source ${CAD_ROOT}/magic/tutorial/tut11a.cmd

Note that because the source command is a Tcl command, not a Magic or IRSIM command, it it necessary to specify the complete path to the file, as Tcl does not understand the search path for Magic cells, which includes the tutorial directory.

As most common commands are not among the set that cause conflicts with Magic and Tcl commands, the tutorial command file loads and executes without comment.

Following the example of Tutorial #11, type c (IRSIM clock command) on the magic command line to clock the circuit. Values for the watched nodes, which were declared in the tutorial command file, are displayed in the console window. Likewise,

h RESET_B hold
will set the nodes RESET_B and hold to value 1.

Feedback to Magic

The cross-application commands reveal the usefulness of having both applications as extensions of the same Tcl interpreter.

While Magic and IRSIM are active and file tut11a is loaded, execute the following commands from the command line:

stepsize 100
watchnode RESET_B
watchnode hold
Note that the nodes and values are immediately printed in the magic window, making use of the magic "element" command. These values are persisent in the sense that they will remain through various transformations, openings, and closings of the layout window, but they are temporary in the sense that they will not be saved along with the layout if the file is written (however, this behavior can be modified).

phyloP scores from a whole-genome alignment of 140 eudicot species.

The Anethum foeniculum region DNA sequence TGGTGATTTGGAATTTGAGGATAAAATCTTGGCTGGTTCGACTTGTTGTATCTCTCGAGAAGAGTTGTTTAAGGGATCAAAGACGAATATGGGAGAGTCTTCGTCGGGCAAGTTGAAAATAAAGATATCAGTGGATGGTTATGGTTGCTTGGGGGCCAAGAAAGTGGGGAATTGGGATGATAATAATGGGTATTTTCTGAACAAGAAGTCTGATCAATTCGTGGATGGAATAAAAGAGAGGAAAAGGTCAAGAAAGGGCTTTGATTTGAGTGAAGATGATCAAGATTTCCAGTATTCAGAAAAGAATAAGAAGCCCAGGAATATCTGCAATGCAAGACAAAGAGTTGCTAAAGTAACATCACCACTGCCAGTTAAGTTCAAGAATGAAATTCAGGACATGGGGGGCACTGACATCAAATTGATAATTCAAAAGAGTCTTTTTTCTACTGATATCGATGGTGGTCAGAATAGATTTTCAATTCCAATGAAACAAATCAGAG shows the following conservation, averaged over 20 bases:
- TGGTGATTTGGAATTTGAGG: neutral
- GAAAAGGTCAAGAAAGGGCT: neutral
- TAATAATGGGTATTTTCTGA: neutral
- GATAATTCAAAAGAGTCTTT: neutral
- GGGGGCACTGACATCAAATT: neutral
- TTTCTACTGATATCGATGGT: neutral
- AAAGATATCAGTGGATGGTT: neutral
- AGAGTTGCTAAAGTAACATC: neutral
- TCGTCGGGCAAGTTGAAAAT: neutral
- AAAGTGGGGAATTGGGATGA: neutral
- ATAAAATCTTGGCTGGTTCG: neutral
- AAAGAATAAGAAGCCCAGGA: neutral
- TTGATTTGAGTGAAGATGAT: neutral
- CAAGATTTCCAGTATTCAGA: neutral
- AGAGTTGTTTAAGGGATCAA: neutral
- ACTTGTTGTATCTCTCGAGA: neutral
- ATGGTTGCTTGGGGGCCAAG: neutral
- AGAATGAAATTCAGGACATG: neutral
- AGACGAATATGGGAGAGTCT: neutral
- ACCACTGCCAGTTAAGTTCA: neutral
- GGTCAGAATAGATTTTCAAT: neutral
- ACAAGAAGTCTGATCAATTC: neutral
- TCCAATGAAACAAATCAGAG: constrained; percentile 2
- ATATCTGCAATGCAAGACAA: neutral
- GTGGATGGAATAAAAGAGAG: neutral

The watchnode command requires no special action for placing the label elements in the layout because magic uses the labels or other node information to pinpoint a position in the layout belonging to that node, and places the label element there. It is possible to use watchnode with vectors. However, as no location can be pinpointed for a vector, the magic cursor box position will be used to place the label element.


Results of "watchnode" and "watchtime" on the magic layout.

Move the magic cursor box to a empty space in the layout window, and type

watchnode bits

Now move the cursor box to another empty space and type

watchtime
Now all of the simulation values of interest are displayed directly on the Magic layout.

The display of any node can be removed with the command unwatchnode, with the same syntax as watchnode, and similarly, the display of simulation time can be removed with the command unwatchtime.